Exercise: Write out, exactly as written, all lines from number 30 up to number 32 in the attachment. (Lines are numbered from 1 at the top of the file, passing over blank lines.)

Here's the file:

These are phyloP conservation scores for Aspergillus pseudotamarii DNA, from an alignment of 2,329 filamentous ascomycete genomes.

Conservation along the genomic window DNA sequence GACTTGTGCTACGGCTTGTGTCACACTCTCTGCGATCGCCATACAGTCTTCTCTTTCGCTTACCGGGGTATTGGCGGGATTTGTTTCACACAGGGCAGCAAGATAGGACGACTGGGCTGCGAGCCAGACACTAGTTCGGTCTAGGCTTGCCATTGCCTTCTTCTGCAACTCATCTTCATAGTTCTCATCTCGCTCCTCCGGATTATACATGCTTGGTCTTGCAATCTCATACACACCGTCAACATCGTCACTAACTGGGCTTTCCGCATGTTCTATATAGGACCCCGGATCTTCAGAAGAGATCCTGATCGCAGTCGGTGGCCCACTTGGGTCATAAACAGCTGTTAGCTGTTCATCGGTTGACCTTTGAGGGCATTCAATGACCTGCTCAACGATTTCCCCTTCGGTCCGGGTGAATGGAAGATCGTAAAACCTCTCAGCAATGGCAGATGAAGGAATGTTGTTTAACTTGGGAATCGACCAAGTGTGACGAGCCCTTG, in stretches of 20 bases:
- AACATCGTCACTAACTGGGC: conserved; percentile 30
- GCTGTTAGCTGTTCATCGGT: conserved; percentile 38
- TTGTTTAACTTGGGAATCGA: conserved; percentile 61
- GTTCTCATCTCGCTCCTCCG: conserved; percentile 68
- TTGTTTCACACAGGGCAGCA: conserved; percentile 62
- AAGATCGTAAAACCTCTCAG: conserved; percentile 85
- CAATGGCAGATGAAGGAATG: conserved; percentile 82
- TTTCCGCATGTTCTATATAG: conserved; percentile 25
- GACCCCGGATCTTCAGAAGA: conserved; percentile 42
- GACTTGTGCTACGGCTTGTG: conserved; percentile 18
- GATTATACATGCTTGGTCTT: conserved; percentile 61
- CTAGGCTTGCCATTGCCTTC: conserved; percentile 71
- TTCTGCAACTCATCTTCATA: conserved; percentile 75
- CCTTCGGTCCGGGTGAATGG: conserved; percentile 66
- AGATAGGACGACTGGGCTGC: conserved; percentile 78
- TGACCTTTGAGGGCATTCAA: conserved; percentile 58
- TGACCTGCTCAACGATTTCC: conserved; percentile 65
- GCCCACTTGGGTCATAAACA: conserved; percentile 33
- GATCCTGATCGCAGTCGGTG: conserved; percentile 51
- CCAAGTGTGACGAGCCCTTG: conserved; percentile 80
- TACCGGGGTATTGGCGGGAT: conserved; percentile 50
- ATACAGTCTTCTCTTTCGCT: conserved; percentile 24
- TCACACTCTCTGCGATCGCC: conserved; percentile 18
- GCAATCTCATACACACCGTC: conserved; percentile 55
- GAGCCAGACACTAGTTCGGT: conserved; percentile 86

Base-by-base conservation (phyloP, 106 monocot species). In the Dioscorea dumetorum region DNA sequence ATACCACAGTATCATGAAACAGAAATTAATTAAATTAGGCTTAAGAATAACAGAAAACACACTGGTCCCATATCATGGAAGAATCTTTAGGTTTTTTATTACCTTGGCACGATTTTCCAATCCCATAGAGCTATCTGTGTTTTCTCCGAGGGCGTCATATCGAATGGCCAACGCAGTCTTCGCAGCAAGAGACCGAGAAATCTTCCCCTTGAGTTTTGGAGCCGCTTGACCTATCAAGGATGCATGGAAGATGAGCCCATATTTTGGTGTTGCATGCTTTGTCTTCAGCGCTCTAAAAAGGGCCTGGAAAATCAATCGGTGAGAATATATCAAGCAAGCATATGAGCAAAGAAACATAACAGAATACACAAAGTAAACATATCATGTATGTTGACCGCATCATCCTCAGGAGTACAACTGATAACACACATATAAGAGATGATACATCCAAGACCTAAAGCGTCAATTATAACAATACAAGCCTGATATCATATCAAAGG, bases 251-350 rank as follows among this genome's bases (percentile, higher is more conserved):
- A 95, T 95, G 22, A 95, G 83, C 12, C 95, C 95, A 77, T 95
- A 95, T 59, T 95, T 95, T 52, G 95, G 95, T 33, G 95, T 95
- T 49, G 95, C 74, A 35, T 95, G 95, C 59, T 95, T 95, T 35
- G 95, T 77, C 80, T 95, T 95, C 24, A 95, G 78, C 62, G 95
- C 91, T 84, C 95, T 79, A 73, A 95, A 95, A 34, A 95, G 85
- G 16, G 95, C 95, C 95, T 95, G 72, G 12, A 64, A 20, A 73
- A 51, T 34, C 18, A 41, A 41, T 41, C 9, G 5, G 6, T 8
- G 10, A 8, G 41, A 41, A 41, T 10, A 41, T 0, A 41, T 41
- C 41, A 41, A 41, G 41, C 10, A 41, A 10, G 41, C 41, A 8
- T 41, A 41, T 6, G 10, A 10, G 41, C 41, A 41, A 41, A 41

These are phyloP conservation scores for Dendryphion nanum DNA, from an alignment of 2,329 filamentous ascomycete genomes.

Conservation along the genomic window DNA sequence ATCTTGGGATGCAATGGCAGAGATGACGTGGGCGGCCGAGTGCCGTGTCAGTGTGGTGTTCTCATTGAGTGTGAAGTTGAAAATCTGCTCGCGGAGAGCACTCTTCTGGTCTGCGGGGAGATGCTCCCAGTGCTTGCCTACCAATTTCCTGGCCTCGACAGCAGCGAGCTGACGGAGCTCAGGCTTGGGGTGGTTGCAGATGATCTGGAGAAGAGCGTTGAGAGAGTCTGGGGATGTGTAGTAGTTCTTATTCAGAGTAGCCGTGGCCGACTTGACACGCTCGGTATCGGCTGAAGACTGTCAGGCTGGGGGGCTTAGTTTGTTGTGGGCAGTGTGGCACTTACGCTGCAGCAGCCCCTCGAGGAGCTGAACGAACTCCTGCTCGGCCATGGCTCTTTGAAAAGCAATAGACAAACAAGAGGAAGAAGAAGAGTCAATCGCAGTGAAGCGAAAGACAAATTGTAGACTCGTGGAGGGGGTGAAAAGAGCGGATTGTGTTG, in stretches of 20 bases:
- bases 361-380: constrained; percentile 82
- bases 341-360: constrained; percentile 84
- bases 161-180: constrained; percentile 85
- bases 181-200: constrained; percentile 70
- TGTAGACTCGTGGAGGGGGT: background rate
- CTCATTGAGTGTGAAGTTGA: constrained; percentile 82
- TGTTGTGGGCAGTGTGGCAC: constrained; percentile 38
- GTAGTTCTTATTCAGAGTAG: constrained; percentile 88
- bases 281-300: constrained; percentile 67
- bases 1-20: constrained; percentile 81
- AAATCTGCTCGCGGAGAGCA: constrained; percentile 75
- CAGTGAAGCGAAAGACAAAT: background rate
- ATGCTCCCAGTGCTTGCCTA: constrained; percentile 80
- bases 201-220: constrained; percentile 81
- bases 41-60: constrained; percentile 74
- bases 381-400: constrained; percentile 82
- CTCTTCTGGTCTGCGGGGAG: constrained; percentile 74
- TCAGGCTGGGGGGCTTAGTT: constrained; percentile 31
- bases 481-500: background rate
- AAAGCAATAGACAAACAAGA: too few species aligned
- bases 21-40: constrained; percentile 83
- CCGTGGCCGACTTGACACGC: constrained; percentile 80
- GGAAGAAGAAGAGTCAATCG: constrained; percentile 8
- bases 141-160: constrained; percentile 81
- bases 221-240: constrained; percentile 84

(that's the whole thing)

- A 95, T 59, T 95, T 95, T 52, G 95, G 95, T 33, G 95, T 95
- T 49, G 95, C 74, A 35, T 95, G 95, C 59, T 95, T 95, T 35
- G 95, T 77, C 80, T 95, T 95, C 24, A 95, G 78, C 62, G 95